The gemstone topaz is the birthstone of November. Topaz is formed from magma deposits, which are chemically made up of aluminum, fluoride, and silicone. Its appearance and properties make it such a unique crystal.
Topaz is believed to have originated from the Greek name Topazios, the name of a small island in the Red Sea called Zabargad in the present. Since gem traders were unaware that these yellowish stones were different minerals, Topaz has been used as a name for any yellowish gemstone for at least two thousand years. After all those years, gem traders recognized that beryl, quartz, corundum, and olivine had yellow variations and did not necessarily mean a type of topaz gemstone.
Since then, Topaz has been called a variation of names, which sometimes are common names given to its color variation, including: Precious Topaz for yellow or orange Topaz; Pycnite for a columnar or yellow-white variety of Topaz; Imperial Topaz for yellow, brown, red, pink or pink-orange Topaz; Mystic Topaz for colorless Topaz; Gouttes d’eau for colorless cut topaz crystals; Chrycolithos; Pyrophysalite; and Physalite.
Texas possesses light blue varieties of Topaz, though it is not commercially excavated there. In 1969, blue Topaz became an official gemstone in Texas. In the same year, Utah implemented Topaz as its state gemstone.
Where is Topaz mined?
Throughout the middle ages, the deposit in the Erzgebirge Mountains in Germany was the primary source of Topaz. Hundreds of kilograms of yellow to brown topaz crystal were mined from that mountain deposit.
In the 19th century, the Ural Mountains of Russia were the first leading source of Topaz. The pinkish-orange gemstone mined on that mountain was named Imperial Topaz to honor the Russian czar. Only royals could own it.
When the detection of large topaz deposits in Brazil was known in the 19th century, Topaz became much more affordable and broadly accessible. Colorless Topaz was turned to color blue using irradiation treatment in the 1960s. The blue variety flooded the market, rapidly becoming the least expensive gemstone.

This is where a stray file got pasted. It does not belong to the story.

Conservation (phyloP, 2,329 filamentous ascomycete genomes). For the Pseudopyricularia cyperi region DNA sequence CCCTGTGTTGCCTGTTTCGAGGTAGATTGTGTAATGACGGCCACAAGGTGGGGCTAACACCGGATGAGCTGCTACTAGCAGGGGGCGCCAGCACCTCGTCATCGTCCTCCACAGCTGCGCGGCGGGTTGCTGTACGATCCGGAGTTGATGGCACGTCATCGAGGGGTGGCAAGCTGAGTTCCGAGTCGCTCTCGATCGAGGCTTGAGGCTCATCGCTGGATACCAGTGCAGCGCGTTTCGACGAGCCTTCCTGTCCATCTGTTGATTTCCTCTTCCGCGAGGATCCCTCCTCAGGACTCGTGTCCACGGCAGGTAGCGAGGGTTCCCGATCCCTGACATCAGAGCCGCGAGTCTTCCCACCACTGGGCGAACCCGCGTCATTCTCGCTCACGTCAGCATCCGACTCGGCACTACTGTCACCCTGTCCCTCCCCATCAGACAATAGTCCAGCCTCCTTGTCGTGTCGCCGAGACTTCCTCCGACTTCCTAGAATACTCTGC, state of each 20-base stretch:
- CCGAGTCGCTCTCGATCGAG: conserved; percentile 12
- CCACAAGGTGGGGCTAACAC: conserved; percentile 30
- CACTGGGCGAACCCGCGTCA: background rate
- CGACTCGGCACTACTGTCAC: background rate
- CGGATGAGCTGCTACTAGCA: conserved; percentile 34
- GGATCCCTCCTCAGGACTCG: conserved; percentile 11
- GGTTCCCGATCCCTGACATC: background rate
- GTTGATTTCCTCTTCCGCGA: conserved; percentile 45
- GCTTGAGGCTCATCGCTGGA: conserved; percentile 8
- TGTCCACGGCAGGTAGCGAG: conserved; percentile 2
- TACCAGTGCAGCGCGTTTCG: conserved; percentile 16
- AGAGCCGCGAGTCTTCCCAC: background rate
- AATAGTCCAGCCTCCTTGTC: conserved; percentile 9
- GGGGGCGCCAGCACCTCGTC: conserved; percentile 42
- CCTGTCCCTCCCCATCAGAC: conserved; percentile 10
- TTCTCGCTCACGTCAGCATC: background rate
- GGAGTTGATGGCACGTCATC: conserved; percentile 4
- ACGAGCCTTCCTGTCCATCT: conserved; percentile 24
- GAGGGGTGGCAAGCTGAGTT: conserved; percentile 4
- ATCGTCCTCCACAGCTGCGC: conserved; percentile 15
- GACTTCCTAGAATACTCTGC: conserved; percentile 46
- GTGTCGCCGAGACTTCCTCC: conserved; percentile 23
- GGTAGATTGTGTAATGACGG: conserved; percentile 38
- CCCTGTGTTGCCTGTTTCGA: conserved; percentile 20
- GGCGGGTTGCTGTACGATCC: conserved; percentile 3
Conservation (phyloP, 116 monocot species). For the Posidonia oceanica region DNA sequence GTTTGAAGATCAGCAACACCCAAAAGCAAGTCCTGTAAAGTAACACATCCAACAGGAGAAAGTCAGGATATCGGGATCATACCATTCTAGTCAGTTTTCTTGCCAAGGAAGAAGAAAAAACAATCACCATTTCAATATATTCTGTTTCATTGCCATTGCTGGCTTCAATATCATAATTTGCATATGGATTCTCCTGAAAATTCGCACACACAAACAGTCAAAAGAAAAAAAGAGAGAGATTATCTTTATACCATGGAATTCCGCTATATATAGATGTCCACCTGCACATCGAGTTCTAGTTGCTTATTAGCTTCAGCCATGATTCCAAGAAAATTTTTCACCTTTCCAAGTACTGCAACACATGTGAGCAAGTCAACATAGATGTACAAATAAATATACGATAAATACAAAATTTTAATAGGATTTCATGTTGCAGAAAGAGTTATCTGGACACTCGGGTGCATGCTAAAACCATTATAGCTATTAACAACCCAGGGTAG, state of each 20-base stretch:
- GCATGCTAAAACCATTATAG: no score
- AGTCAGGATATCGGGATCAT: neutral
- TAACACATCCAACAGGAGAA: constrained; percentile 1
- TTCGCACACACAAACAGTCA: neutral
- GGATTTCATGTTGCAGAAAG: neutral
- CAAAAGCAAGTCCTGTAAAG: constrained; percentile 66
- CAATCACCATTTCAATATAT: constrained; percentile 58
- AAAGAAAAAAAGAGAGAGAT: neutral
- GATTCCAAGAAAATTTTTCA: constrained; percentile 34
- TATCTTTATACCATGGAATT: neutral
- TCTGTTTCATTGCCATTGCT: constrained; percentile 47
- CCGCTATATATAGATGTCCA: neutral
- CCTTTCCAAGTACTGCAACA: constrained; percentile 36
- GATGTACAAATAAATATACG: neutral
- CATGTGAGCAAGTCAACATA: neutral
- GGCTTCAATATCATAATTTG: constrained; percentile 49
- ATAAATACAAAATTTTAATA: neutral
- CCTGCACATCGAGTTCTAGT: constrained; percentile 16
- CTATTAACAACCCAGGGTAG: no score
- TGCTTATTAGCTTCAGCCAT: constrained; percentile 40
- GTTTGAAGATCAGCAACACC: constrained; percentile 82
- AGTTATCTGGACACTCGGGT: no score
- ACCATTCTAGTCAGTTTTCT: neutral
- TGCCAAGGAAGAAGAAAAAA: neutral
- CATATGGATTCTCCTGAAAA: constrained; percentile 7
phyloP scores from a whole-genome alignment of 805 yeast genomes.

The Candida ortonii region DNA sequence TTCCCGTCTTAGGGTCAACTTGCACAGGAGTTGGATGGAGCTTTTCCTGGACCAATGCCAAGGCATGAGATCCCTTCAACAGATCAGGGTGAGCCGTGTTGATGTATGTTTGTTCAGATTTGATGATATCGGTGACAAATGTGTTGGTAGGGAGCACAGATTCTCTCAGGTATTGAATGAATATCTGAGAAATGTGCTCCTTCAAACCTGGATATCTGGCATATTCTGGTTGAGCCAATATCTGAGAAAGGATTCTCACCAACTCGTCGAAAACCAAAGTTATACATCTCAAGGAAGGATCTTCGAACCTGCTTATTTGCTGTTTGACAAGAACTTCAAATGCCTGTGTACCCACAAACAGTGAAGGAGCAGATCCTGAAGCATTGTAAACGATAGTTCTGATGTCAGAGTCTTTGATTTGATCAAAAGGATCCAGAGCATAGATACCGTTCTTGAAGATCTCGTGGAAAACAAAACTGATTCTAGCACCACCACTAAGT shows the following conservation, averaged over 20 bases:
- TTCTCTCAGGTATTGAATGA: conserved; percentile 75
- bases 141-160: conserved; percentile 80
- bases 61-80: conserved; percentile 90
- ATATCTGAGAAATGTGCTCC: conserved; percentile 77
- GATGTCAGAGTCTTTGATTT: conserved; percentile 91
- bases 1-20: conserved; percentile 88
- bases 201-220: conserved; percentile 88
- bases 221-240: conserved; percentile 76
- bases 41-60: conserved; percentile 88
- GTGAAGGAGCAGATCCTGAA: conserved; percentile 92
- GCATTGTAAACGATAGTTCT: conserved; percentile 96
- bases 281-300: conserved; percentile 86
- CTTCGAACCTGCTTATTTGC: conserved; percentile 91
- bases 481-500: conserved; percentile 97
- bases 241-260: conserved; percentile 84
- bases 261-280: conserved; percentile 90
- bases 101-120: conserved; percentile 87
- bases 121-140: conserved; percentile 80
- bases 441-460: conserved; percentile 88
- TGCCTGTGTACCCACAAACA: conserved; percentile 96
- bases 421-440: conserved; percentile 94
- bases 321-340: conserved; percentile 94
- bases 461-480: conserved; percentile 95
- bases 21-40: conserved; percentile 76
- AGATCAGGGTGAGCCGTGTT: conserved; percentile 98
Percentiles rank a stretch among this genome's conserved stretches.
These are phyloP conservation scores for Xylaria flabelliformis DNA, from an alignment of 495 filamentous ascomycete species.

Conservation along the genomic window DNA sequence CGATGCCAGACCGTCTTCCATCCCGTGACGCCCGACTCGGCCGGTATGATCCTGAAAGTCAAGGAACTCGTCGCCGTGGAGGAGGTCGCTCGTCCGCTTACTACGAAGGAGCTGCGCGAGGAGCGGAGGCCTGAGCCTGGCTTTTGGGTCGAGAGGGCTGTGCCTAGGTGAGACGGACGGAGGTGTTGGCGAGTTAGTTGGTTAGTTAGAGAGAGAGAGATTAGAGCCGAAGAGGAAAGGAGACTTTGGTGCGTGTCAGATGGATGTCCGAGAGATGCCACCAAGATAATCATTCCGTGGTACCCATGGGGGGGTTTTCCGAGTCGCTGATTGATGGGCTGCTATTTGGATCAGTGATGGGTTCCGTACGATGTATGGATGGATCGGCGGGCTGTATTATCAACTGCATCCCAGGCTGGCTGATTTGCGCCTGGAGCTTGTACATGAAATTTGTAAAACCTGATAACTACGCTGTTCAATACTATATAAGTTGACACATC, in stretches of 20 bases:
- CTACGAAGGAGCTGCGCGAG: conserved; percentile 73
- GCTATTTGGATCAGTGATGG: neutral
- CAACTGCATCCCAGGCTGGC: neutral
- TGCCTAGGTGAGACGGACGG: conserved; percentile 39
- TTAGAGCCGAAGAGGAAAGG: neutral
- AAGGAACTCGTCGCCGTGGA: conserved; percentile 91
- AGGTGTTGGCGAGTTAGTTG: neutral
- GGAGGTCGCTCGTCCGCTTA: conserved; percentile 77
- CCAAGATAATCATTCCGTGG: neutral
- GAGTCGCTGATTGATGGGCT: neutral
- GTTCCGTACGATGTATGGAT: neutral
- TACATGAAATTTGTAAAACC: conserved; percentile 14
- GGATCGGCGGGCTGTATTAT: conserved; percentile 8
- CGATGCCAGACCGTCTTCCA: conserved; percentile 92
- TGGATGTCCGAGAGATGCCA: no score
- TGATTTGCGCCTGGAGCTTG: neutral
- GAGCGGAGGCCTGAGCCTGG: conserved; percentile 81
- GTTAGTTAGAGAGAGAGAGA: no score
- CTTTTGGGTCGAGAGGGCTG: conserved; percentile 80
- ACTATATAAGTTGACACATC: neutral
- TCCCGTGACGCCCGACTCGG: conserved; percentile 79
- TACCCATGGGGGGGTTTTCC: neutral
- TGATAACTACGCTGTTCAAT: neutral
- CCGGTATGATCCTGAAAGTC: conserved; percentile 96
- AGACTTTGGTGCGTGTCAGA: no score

Today, plenty of topaz deposits are found in different parts of the world, such as in the United States, Madagascar, Myanmar, Brazil, Namibia, Zimbabwe, Mexico, Pakistan, Sri Lanka, China, and Russia.
It is used mostly as a gemstone for jewelry and ornaments.
It can be a raw material for making solid materials that can retain their strength at high temperatures. They can be used in furnaces, kilns, reactors, and incinerators.
Topaz is used in making patterns for forming glass and metals.
It can also be used as a raw material for producing fluorine compounds and ceramic manufacture.
Topaz is characterized by its metaphysical properties: including the ability to bring joy, good health, abundance and generosity. It is said to be very effective for cleansing the aura and inducing relaxation because it releases tension at all levels.
Shapes and Sizes
Topaz can come in sizes ranging from a fraction of a carat to a record 31,000 carats or 14 lbs. Its shape can also be varied, such as a square, rectangle, or oval.
Gemstones are not always abundant. Some of them occur only in those zones where conditions were suitable for their formation. But the mineral Topaz is plentiful and prevalent throughout the world. The colorless Topaz is one of its variants that is most abundant. However, substantial see-through deep pink or orange crystals are scarce.
The natural blue Topaz is rare and hard to find, so authorities prompted the production of the stone using a treated, colorless topaz. According to the website Gemstone Universe, there has been a scarcity of blue Topaz in the market, particularly for big sizes.
The golden-yellow variety of Topaz known as Imperial Topaz is also relatively scarce.
- Many years ago, Greeks assumed that Topaz gave them strengths.
- During the Renaissance, European people believed that Topaz could break magic spells and disperse rage.
- In India, ancestors believe that Topaz worn directly above the heart promises a long life, beauty, and intelligence.
- The American Golden Topaz, a popular gemstone with 172-faceted Topaz weighing 22, 892.5 carats, equivalent to 4.57859 kilogram, is the largest cut yellow Topaz in the world and one of the most significant faceted gems of any type in the world.
- The color of the gemstone Topaz is not due to an element of its elemental chemical composition; instead, it is caused by impurity elements or defects in its crystal structure. In short, it is allochromatic.
- Topaz has an extraordinarily varied color range. Besides brown, Topaz includes various tones and saturations of blue, green, yellow, orange, red, pink, and purple.
- Plenty of colorless Topaz is often treated to give it a blue color.
- The rarest form of Topaz is red.
Since colorless Topaz is abundant, they are usually considered as low value. Natural low-rarity Topaz can start as low as 8 dollars per carat. The rarest types can be as expensive as 3,000 dollars per carat or more. Prices depend on the gemstone’s natural color, carat, and clarity.
Topaz and Zodiac Signs
As mentioned above, the gemstone topaz is November’s birthstone and the gemstone of the Zodiac sign Scorpio, characterized by an intense and confident character. Blue topaz is the alternate gemstone for Sagittarius, which has a common trait of being confident, supportive, and faithful.
Topaz includes spiritual meanings of love, good fortune, protection, and truth.
The gemstone topaz has a lot of myths about its “powers” with a rich history. But, one of its best superpowers is the variety of colors and the beautiful appearance that brings delight to people.